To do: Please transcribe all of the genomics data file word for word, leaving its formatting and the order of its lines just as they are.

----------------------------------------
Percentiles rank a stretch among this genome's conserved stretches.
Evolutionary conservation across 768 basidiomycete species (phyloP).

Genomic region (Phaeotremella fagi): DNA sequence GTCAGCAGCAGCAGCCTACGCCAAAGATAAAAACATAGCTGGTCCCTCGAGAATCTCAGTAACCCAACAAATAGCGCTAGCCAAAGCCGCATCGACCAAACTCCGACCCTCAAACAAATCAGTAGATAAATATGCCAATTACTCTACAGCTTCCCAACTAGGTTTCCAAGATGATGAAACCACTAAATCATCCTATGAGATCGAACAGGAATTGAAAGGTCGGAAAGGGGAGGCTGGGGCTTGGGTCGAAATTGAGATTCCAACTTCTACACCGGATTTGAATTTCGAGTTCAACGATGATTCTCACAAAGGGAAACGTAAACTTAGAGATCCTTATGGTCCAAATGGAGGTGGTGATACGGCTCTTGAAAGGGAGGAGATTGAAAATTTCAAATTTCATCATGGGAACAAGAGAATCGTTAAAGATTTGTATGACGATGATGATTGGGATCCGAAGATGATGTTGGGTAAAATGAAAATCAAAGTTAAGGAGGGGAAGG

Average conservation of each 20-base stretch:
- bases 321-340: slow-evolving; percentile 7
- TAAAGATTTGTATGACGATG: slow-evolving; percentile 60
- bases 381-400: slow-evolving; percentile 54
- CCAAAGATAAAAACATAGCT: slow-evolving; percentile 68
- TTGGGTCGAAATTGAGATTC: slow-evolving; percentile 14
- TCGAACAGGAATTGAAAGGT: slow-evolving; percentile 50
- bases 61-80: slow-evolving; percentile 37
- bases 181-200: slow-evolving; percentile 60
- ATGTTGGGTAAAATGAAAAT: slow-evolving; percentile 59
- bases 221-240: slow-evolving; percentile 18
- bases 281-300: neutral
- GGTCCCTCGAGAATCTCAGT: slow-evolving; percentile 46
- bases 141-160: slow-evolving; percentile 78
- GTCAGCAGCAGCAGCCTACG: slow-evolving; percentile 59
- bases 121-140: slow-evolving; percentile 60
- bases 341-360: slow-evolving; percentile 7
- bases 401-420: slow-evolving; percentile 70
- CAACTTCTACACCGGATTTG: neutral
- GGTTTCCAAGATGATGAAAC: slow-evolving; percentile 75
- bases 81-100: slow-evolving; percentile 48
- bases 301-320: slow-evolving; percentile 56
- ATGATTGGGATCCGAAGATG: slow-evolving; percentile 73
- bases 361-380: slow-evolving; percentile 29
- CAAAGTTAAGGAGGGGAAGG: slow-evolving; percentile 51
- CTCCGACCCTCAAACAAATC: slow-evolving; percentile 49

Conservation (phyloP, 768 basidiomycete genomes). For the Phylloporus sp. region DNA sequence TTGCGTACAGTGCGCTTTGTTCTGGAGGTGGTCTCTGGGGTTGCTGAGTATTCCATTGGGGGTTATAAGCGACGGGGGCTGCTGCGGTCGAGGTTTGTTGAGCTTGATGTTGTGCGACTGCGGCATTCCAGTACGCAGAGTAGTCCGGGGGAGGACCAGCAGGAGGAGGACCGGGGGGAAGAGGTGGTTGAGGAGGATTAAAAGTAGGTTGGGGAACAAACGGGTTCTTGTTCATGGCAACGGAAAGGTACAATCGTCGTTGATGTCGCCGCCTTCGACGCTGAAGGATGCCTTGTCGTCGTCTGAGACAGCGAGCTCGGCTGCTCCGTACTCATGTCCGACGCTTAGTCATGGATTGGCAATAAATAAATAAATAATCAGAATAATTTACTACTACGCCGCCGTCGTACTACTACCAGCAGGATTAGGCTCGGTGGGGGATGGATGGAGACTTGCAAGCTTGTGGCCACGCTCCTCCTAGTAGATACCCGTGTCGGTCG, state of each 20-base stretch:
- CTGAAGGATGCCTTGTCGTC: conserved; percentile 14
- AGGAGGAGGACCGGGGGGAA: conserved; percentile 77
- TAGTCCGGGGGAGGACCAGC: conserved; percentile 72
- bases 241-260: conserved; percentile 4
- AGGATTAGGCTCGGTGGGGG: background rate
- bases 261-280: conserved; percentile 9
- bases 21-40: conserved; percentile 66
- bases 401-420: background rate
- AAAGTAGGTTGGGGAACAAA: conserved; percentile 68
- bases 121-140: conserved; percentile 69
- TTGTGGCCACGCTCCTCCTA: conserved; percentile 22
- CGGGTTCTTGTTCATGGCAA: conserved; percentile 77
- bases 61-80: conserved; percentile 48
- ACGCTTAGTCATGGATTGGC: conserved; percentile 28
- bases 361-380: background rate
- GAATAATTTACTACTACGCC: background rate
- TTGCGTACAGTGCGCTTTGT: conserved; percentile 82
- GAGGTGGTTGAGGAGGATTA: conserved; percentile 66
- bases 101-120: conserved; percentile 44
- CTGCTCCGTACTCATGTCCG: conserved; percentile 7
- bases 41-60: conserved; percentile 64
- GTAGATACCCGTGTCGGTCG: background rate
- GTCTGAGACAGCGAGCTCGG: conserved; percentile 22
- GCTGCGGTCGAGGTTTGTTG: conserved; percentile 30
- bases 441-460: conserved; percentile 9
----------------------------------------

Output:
Percentiles rank a stretch among this genome's conserved stretches.
Evolutionary conservation across 768 basidiomycete species (phyloP).

Genomic region (Phaeotremella fagi): DNA sequence GTCAGCAGCAGCAGCCTACGCCAAAGATAAAAACATAGCTGGTCCCTCGAGAATCTCAGTAACCCAACAAATAGCGCTAGCCAAAGCCGCATCGACCAAACTCCGACCCTCAAACAAATCAGTAGATAAATATGCCAATTACTCTACAGCTTCCCAACTAGGTTTCCAAGATGATGAAACCACTAAATCATCCTATGAGATCGAACAGGAATTGAAAGGTCGGAAAGGGGAGGCTGGGGCTTGGGTCGAAATTGAGATTCCAACTTCTACACCGGATTTGAATTTCGAGTTCAACGATGATTCTCACAAAGGGAAACGTAAACTTAGAGATCCTTATGGTCCAAATGGAGGTGGTGATACGGCTCTTGAAAGGGAGGAGATTGAAAATTTCAAATTTCATCATGGGAACAAGAGAATCGTTAAAGATTTGTATGACGATGATGATTGGGATCCGAAGATGATGTTGGGTAAAATGAAAATCAAAGTTAAGGAGGGGAAGG

Average conservation of each 20-base stretch:
- bases 321-340: slow-evolving; percentile 7
- TAAAGATTTGTATGACGATG: slow-evolving; percentile 60
- bases 381-400: slow-evolving; percentile 54
- CCAAAGATAAAAACATAGCT: slow-evolving; percentile 68
- TTGGGTCGAAATTGAGATTC: slow-evolving; percentile 14
- TCGAACAGGAATTGAAAGGT: slow-evolving; percentile 50
- bases 61-80: slow-evolving; percentile 37
- bases 181-200: slow-evolving; percentile 60
- ATGTTGGGTAAAATGAAAAT: slow-evolving; percentile 59
- bases 221-240: slow-evolving; percentile 18
- bases 281-300: neutral
- GGTCCCTCGAGAATCTCAGT: slow-evolving; percentile 46
- bases 141-160: slow-evolving; percentile 78
- GTCAGCAGCAGCAGCCTACG: slow-evolving; percentile 59
- bases 121-140: slow-evolving; percentile 60
- bases 341-360: slow-evolving; percentile 7
- bases 401-420: slow-evolving; percentile 70
- CAACTTCTACACCGGATTTG: neutral
- GGTTTCCAAGATGATGAAAC: slow-evolving; percentile 75
- bases 81-100: slow-evolving; percentile 48
- bases 301-320: slow-evolving; percentile 56
- ATGATTGGGATCCGAAGATG: slow-evolving; percentile 73
- bases 361-380: slow-evolving; percentile 29
- CAAAGTTAAGGAGGGGAAGG: slow-evolving; percentile 51
- CTCCGACCCTCAAACAAATC: slow-evolving; percentile 49

Conservation (phyloP, 768 basidiomycete genomes). For the Phylloporus sp. region DNA sequence TTGCGTACAGTGCGCTTTGTTCTGGAGGTGGTCTCTGGGGTTGCTGAGTATTCCATTGGGGGTTATAAGCGACGGGGGCTGCTGCGGTCGAGGTTTGTTGAGCTTGATGTTGTGCGACTGCGGCATTCCAGTACGCAGAGTAGTCCGGGGGAGGACCAGCAGGAGGAGGACCGGGGGGAAGAGGTGGTTGAGGAGGATTAAAAGTAGGTTGGGGAACAAACGGGTTCTTGTTCATGGCAACGGAAAGGTACAATCGTCGTTGATGTCGCCGCCTTCGACGCTGAAGGATGCCTTGTCGTCGTCTGAGACAGCGAGCTCGGCTGCTCCGTACTCATGTCCGACGCTTAGTCATGGATTGGCAATAAATAAATAAATAATCAGAATAATTTACTACTACGCCGCCGTCGTACTACTACCAGCAGGATTAGGCTCGGTGGGGGATGGATGGAGACTTGCAAGCTTGTGGCCACGCTCCTCCTAGTAGATACCCGTGTCGGTCG, state of each 20-base stretch:
- CTGAAGGATGCCTTGTCGTC: conserved; percentile 14
- AGGAGGAGGACCGGGGGGAA: conserved; percentile 77
- TAGTCCGGGGGAGGACCAGC: conserved; percentile 72
- bases 241-260: conserved; percentile 4
- AGGATTAGGCTCGGTGGGGG: background rate
- bases 261-280: conserved; percentile 9
- bases 21-40: conserved; percentile 66
- bases 401-420: background rate
- AAAGTAGGTTGGGGAACAAA: conserved; percentile 68
- bases 121-140: conserved; percentile 69
- TTGTGGCCACGCTCCTCCTA: conserved; percentile 22
- CGGGTTCTTGTTCATGGCAA: conserved; percentile 77
- bases 61-80: conserved; percentile 48
- ACGCTTAGTCATGGATTGGC: conserved; percentile 28
- bases 361-380: background rate
- GAATAATTTACTACTACGCC: background rate
- TTGCGTACAGTGCGCTTTGT: conserved; percentile 82
- GAGGTGGTTGAGGAGGATTA: conserved; percentile 66
- bases 101-120: conserved; percentile 44
- CTGCTCCGTACTCATGTCCG: conserved; percentile 7
- bases 41-60: conserved; percentile 64
- GTAGATACCCGTGTCGGTCG: background rate
- GTCTGAGACAGCGAGCTCGG: conserved; percentile 22
- GCTGCGGTCGAGGTTTGTTG: conserved; percentile 30
- bases 441-460: conserved; percentile 9